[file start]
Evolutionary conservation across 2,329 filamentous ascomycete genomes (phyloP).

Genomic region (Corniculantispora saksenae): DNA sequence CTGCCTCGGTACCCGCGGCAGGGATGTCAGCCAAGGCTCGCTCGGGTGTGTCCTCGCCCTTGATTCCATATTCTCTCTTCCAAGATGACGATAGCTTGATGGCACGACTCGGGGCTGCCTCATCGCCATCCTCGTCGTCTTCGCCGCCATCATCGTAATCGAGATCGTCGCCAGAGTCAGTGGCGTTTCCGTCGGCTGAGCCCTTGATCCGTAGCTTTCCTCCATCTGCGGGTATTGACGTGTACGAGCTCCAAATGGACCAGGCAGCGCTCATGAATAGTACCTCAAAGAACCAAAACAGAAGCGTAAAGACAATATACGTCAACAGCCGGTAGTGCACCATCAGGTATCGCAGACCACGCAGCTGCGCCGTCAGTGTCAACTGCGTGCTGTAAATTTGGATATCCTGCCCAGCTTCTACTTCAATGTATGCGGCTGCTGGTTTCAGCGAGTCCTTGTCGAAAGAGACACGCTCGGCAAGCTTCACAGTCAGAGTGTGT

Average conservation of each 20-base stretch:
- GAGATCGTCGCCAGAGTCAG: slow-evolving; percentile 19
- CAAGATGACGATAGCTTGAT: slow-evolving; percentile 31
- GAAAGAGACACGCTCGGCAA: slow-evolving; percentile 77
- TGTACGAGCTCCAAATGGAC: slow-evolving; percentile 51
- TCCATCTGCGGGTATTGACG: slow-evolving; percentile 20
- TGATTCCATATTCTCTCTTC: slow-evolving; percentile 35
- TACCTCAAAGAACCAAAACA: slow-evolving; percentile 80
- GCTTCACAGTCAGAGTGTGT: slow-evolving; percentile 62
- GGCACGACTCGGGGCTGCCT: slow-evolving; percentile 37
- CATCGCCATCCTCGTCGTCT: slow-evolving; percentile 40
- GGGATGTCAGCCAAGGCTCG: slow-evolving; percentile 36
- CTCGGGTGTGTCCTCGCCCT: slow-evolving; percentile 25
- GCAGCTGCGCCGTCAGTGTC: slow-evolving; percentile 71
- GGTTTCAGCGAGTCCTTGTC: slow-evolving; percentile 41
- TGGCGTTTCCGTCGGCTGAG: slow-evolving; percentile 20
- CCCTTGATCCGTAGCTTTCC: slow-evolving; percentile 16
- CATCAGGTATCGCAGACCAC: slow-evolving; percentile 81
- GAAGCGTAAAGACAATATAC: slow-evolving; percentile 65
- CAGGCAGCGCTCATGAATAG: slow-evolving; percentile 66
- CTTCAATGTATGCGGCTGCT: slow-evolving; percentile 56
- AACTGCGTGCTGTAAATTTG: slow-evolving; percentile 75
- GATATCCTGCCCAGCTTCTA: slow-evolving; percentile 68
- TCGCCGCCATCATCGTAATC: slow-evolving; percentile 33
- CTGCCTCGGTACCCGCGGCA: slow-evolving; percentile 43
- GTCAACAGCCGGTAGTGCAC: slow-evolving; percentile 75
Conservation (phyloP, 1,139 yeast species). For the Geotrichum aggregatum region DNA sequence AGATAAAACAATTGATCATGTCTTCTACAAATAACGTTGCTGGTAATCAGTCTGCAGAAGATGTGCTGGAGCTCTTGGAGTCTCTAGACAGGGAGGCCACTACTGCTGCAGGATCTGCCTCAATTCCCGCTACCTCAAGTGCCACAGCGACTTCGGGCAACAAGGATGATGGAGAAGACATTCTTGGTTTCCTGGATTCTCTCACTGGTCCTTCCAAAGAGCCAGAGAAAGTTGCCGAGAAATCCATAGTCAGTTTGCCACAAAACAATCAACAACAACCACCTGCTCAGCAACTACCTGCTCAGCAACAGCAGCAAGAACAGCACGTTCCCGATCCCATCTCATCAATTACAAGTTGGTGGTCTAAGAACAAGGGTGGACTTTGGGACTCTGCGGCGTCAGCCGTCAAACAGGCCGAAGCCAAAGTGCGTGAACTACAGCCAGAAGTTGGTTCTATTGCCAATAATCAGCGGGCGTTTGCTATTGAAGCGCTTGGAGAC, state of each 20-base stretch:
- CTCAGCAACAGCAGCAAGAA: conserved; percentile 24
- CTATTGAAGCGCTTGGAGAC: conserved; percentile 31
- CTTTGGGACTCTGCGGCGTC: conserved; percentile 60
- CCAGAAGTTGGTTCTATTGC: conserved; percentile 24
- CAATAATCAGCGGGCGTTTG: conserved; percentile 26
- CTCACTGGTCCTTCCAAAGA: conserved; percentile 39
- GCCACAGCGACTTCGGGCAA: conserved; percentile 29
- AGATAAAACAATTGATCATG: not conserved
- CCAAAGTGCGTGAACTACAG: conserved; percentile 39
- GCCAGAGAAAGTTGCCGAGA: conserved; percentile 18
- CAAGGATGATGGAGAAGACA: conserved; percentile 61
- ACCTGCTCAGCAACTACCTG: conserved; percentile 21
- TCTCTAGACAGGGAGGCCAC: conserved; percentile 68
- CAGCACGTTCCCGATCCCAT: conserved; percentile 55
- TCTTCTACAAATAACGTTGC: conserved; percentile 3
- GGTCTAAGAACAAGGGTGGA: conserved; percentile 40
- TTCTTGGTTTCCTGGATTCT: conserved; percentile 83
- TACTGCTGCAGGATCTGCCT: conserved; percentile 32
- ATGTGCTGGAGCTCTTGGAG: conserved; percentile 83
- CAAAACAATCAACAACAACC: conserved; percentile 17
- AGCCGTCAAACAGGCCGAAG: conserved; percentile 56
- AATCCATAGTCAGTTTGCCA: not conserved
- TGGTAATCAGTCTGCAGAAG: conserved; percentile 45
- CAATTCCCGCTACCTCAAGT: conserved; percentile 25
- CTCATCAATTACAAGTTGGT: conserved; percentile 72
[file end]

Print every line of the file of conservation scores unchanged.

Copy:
Evolutionary conservation across 2,329 filamentous ascomycete genomes (phyloP).

Genomic region (Corniculantispora saksenae): DNA sequence CTGCCTCGGTACCCGCGGCAGGGATGTCAGCCAAGGCTCGCTCGGGTGTGTCCTCGCCCTTGATTCCATATTCTCTCTTCCAAGATGACGATAGCTTGATGGCACGACTCGGGGCTGCCTCATCGCCATCCTCGTCGTCTTCGCCGCCATCATCGTAATCGAGATCGTCGCCAGAGTCAGTGGCGTTTCCGTCGGCTGAGCCCTTGATCCGTAGCTTTCCTCCATCTGCGGGTATTGACGTGTACGAGCTCCAAATGGACCAGGCAGCGCTCATGAATAGTACCTCAAAGAACCAAAACAGAAGCGTAAAGACAATATACGTCAACAGCCGGTAGTGCACCATCAGGTATCGCAGACCACGCAGCTGCGCCGTCAGTGTCAACTGCGTGCTGTAAATTTGGATATCCTGCCCAGCTTCTACTTCAATGTATGCGGCTGCTGGTTTCAGCGAGTCCTTGTCGAAAGAGACACGCTCGGCAAGCTTCACAGTCAGAGTGTGT

Average conservation of each 20-base stretch:
- GAGATCGTCGCCAGAGTCAG: slow-evolving; percentile 19
- CAAGATGACGATAGCTTGAT: slow-evolving; percentile 31
- GAAAGAGACACGCTCGGCAA: slow-evolving; percentile 77
- TGTACGAGCTCCAAATGGAC: slow-evolving; percentile 51
- TCCATCTGCGGGTATTGACG: slow-evolving; percentile 20
- TGATTCCATATTCTCTCTTC: slow-evolving; percentile 35
- TACCTCAAAGAACCAAAACA: slow-evolving; percentile 80
- GCTTCACAGTCAGAGTGTGT: slow-evolving; percentile 62
- GGCACGACTCGGGGCTGCCT: slow-evolving; percentile 37
- CATCGCCATCCTCGTCGTCT: slow-evolving; percentile 40
- GGGATGTCAGCCAAGGCTCG: slow-evolving; percentile 36
- CTCGGGTGTGTCCTCGCCCT: slow-evolving; percentile 25
- GCAGCTGCGCCGTCAGTGTC: slow-evolving; percentile 71
- GGTTTCAGCGAGTCCTTGTC: slow-evolving; percentile 41
- TGGCGTTTCCGTCGGCTGAG: slow-evolving; percentile 20
- CCCTTGATCCGTAGCTTTCC: slow-evolving; percentile 16
- CATCAGGTATCGCAGACCAC: slow-evolving; percentile 81
- GAAGCGTAAAGACAATATAC: slow-evolving; percentile 65
- CAGGCAGCGCTCATGAATAG: slow-evolving; percentile 66
- CTTCAATGTATGCGGCTGCT: slow-evolving; percentile 56
- AACTGCGTGCTGTAAATTTG: slow-evolving; percentile 75
- GATATCCTGCCCAGCTTCTA: slow-evolving; percentile 68
- TCGCCGCCATCATCGTAATC: slow-evolving; percentile 33
- CTGCCTCGGTACCCGCGGCA: slow-evolving; percentile 43
- GTCAACAGCCGGTAGTGCAC: slow-evolving; percentile 75
Conservation (phyloP, 1,139 yeast species). For the Geotrichum aggregatum region DNA sequence AGATAAAACAATTGATCATGTCTTCTACAAATAACGTTGCTGGTAATCAGTCTGCAGAAGATGTGCTGGAGCTCTTGGAGTCTCTAGACAGGGAGGCCACTACTGCTGCAGGATCTGCCTCAATTCCCGCTACCTCAAGTGCCACAGCGACTTCGGGCAACAAGGATGATGGAGAAGACATTCTTGGTTTCCTGGATTCTCTCACTGGTCCTTCCAAAGAGCCAGAGAAAGTTGCCGAGAAATCCATAGTCAGTTTGCCACAAAACAATCAACAACAACCACCTGCTCAGCAACTACCTGCTCAGCAACAGCAGCAAGAACAGCACGTTCCCGATCCCATCTCATCAATTACAAGTTGGTGGTCTAAGAACAAGGGTGGACTTTGGGACTCTGCGGCGTCAGCCGTCAAACAGGCCGAAGCCAAAGTGCGTGAACTACAGCCAGAAGTTGGTTCTATTGCCAATAATCAGCGGGCGTTTGCTATTGAAGCGCTTGGAGAC, state of each 20-base stretch:
- CTCAGCAACAGCAGCAAGAA: conserved; percentile 24
- CTATTGAAGCGCTTGGAGAC: conserved; percentile 31
- CTTTGGGACTCTGCGGCGTC: conserved; percentile 60
- CCAGAAGTTGGTTCTATTGC: conserved; percentile 24
- CAATAATCAGCGGGCGTTTG: conserved; percentile 26
- CTCACTGGTCCTTCCAAAGA: conserved; percentile 39
- GCCACAGCGACTTCGGGCAA: conserved; percentile 29
- AGATAAAACAATTGATCATG: not conserved
- CCAAAGTGCGTGAACTACAG: conserved; percentile 39
- GCCAGAGAAAGTTGCCGAGA: conserved; percentile 18
- CAAGGATGATGGAGAAGACA: conserved; percentile 61
- ACCTGCTCAGCAACTACCTG: conserved; percentile 21
- TCTCTAGACAGGGAGGCCAC: conserved; percentile 68
- CAGCACGTTCCCGATCCCAT: conserved; percentile 55
- TCTTCTACAAATAACGTTGC: conserved; percentile 3
- GGTCTAAGAACAAGGGTGGA: conserved; percentile 40
- TTCTTGGTTTCCTGGATTCT: conserved; percentile 83
- TACTGCTGCAGGATCTGCCT: conserved; percentile 32
- ATGTGCTGGAGCTCTTGGAG: conserved; percentile 83
- CAAAACAATCAACAACAACC: conserved; percentile 17
- AGCCGTCAAACAGGCCGAAG: conserved; percentile 56
- AATCCATAGTCAGTTTGCCA: not conserved
- TGGTAATCAGTCTGCAGAAG: conserved; percentile 45
- CAATTCCCGCTACCTCAAGT: conserved; percentile 25
- CTCATCAATTACAAGTTGGT: conserved; percentile 72